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Guide to the Frances Albrier Papers
MS 108  
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Collection Overview
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The Frances Albrier papers include correspondence, legal and financial records, awards, photographs, records of civic organizations and women’s clubs, and assorted printed material documenting Albrier life and participation in various civic organizations and women’s clubs in the San Francisco Bay Area.
Social activist Frances Albrier (1898-1987) was born on September 21, 1898 in Mt. Vernon, New York to Lewis L. and Laura Redgray. Following the death of her mother at the age of three, she was raised by her grandparents in Tuskegee, Alabama, attending primary and secondary school at the nearby Tuskegee Institute. She attended Howard University graduating with a B.A. in 1920. After graduation she moved to Berkeley, California where she met and married William Albert Jackson, and the couple had three children: Albert Jackson, Betty Kimble, and Anita Black. In 1921, she attended a meeting of Marcus Garvey’s Universal Negro Improvement Association at the Oakland Auditorium and joined Black Cross Nurse Corps. After she was unable to find a nursing job in the Bay Area’s segregated hospitals, she took a position as a maid with the Pullman Company in 1926. As a Pullman car maid, she met her second husband, Willie Antoine Albrier, and the two were married in 1934.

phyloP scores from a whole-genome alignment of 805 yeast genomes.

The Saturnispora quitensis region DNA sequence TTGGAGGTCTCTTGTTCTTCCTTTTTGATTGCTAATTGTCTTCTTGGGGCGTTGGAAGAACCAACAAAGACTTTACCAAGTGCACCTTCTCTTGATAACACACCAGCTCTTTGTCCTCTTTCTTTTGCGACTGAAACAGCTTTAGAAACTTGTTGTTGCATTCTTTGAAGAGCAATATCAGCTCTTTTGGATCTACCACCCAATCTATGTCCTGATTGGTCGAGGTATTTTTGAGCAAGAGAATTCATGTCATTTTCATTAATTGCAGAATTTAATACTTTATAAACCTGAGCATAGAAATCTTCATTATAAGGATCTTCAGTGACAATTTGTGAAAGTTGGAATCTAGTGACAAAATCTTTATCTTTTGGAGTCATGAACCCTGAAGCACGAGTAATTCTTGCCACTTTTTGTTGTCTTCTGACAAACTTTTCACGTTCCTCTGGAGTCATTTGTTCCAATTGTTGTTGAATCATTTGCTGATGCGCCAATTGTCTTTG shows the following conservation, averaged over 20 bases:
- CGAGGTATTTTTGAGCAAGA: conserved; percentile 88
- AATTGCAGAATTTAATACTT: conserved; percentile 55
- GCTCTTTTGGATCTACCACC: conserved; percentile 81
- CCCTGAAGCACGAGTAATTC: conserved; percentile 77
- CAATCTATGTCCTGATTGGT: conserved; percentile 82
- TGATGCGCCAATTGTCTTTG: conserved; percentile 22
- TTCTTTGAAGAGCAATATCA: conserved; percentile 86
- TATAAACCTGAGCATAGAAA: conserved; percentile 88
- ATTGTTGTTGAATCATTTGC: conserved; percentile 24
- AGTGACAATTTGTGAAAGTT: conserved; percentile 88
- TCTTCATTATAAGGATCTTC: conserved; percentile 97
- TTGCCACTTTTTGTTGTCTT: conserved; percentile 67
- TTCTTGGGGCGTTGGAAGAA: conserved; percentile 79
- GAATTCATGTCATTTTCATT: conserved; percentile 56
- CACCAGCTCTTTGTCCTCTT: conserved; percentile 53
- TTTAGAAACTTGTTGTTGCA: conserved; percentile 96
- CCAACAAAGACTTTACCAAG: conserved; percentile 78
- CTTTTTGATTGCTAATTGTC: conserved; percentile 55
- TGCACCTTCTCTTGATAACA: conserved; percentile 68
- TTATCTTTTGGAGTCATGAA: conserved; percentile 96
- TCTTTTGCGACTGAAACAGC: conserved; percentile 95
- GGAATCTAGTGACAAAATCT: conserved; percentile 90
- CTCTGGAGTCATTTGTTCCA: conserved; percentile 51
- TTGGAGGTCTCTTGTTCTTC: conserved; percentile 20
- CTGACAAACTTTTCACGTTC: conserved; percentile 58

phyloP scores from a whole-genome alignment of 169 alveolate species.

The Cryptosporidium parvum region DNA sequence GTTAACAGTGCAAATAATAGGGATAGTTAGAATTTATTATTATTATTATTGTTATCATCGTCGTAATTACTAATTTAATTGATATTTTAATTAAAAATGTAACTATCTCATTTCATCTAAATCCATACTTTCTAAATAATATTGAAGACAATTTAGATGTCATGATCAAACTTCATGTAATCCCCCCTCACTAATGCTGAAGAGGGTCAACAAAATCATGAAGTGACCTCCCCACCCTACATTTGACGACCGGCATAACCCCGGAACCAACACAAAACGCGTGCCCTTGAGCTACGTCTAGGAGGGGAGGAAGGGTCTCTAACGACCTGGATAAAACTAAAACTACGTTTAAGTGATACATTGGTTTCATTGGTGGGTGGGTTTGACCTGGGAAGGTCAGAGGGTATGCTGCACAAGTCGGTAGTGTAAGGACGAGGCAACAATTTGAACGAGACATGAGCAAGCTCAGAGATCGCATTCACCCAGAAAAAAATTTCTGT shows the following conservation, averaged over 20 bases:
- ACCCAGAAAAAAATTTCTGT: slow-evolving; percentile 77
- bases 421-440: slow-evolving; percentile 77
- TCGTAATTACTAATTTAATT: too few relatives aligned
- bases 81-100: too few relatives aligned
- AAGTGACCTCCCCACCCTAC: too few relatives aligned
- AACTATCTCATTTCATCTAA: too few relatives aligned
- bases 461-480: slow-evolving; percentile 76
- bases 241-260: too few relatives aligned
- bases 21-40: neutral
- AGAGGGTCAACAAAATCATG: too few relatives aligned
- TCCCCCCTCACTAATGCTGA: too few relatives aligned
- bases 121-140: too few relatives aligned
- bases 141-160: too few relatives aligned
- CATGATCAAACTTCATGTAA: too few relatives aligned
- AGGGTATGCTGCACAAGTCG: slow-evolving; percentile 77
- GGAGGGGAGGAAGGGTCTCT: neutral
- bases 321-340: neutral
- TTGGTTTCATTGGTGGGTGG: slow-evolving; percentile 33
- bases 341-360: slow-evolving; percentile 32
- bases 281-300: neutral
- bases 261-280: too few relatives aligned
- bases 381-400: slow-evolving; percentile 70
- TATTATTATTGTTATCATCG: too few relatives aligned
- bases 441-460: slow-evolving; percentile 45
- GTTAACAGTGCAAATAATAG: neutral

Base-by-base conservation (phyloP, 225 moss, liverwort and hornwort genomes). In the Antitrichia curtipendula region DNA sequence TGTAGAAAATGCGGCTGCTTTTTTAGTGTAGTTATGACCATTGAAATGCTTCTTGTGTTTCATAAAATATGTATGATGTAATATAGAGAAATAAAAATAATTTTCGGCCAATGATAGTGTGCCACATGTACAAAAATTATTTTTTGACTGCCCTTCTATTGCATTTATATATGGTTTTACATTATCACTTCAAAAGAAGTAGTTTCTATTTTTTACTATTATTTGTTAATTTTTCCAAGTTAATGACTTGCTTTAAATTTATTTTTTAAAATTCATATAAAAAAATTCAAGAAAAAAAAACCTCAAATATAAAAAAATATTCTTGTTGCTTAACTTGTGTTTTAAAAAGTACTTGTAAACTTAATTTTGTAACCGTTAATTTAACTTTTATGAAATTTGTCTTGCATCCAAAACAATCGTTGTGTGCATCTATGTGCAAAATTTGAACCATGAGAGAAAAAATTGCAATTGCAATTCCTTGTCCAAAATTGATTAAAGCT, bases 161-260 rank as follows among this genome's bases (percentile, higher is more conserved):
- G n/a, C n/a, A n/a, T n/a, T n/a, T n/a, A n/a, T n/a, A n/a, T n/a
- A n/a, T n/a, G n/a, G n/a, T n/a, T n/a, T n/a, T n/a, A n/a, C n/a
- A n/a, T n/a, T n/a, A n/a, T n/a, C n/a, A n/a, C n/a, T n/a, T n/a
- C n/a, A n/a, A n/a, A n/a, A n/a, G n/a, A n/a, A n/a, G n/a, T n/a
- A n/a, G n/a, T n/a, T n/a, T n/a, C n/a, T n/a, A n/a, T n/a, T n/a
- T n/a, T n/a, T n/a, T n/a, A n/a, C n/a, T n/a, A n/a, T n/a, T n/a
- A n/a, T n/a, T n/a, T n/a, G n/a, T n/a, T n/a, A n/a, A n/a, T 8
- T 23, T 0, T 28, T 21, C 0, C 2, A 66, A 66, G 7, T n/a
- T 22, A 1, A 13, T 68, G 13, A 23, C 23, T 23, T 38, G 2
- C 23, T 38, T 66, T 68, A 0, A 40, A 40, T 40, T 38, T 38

7.9 linear feet (7 boxes + 2 oversized boxes)
Permission to publish from the Frances Albrier papers must be obtained from the African American Museum & Library at Oakland.
No access restrictions. Collection is open to the public.